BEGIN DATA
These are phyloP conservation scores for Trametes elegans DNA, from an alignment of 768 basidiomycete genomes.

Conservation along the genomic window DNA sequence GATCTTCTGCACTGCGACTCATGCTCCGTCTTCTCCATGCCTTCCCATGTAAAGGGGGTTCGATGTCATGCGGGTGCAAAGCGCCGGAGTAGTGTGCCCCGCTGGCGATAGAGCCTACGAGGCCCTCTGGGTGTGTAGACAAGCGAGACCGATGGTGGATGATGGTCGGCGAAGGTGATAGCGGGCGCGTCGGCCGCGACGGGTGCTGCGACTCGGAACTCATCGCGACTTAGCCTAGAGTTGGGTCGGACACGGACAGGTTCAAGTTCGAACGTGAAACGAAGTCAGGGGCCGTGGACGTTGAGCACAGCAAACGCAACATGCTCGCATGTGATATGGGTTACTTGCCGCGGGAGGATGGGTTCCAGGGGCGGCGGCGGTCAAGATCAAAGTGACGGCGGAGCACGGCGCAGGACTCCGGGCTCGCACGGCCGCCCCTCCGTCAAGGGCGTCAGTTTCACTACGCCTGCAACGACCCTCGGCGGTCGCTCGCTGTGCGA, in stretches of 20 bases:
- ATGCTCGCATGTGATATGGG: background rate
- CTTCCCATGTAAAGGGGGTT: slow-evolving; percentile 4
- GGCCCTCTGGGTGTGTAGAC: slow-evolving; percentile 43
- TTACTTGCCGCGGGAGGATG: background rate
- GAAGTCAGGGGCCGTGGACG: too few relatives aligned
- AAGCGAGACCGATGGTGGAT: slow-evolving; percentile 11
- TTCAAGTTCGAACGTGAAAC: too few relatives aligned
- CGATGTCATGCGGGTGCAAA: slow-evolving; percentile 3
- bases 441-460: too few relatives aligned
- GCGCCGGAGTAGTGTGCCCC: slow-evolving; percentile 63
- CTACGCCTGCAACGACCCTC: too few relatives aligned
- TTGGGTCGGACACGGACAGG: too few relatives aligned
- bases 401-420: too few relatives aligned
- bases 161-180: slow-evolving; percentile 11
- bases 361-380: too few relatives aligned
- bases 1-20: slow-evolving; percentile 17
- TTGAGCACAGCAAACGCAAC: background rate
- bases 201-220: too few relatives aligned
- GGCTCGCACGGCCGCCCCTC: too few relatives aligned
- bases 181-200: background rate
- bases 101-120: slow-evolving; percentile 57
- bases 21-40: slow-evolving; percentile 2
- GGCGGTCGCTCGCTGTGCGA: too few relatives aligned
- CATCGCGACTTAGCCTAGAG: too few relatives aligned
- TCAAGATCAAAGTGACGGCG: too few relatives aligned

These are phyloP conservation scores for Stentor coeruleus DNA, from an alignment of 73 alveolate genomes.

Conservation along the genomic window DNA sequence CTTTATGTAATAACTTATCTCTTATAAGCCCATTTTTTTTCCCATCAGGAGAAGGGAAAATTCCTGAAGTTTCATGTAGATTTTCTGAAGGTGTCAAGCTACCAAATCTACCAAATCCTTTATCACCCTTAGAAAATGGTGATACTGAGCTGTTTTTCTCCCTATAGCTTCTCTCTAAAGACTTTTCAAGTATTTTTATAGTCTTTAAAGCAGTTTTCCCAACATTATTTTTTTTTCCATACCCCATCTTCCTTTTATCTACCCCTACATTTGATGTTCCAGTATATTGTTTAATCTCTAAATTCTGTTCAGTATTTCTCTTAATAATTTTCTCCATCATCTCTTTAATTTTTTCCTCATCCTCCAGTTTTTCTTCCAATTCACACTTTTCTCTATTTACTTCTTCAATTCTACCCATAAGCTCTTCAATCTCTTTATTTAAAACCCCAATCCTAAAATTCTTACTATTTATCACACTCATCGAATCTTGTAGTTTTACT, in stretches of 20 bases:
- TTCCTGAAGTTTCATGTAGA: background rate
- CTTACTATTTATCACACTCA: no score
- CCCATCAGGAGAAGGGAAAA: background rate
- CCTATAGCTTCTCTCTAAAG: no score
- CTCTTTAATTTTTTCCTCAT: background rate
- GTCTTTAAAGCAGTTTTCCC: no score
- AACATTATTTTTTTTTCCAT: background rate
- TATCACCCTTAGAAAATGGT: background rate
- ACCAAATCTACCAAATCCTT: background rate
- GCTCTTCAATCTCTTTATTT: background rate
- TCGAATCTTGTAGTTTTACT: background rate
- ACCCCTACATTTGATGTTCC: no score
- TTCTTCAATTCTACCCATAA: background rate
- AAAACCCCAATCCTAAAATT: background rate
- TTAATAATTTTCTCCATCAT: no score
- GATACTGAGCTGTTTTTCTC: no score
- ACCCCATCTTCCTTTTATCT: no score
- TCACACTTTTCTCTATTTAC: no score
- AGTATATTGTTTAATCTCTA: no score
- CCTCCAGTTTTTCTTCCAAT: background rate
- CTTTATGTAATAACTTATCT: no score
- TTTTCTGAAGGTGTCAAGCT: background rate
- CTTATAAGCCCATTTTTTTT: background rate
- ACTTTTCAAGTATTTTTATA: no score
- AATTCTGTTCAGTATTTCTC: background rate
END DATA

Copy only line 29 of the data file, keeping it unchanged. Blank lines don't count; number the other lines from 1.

Conservation along the genomic window DNA sequence CTTTATGTAATAACTTATCTCTTATAAGCCCATTTTTTTTCCCATCAGGAGAAGGGAAAATTCCTGAAGTTTCATGTAGATTTTCTGAAGGTGTCAAGCTACCAAATCTACCAAATCCTTTATCACCCTTAGAAAATGGTGATACTGAGCTGTTTTTCTCCCTATAGCTTCTCTCTAAAGACTTTTCAAGTATTTTTATAGTCTTTAAAGCAGTTTTCCCAACATTATTTTTTTTTCCATACCCCATCTTCCTTTTATCTACCCCTACATTTGATGTTCCAGTATATTGTTTAATCTCTAAATTCTGTTCAGTATTTCTCTTAATAATTTTCTCCATCATCTCTTTAATTTTTTCCTCATCCTCCAGTTTTTCTTCCAATTCACACTTTTCTCTATTTACTTCTTCAATTCTACCCATAAGCTCTTCAATCTCTTTATTTAAAACCCCAATCCTAAAATTCTTACTATTTATCACACTCATCGAATCTTGTAGTTTTACT, in stretches of 20 bases: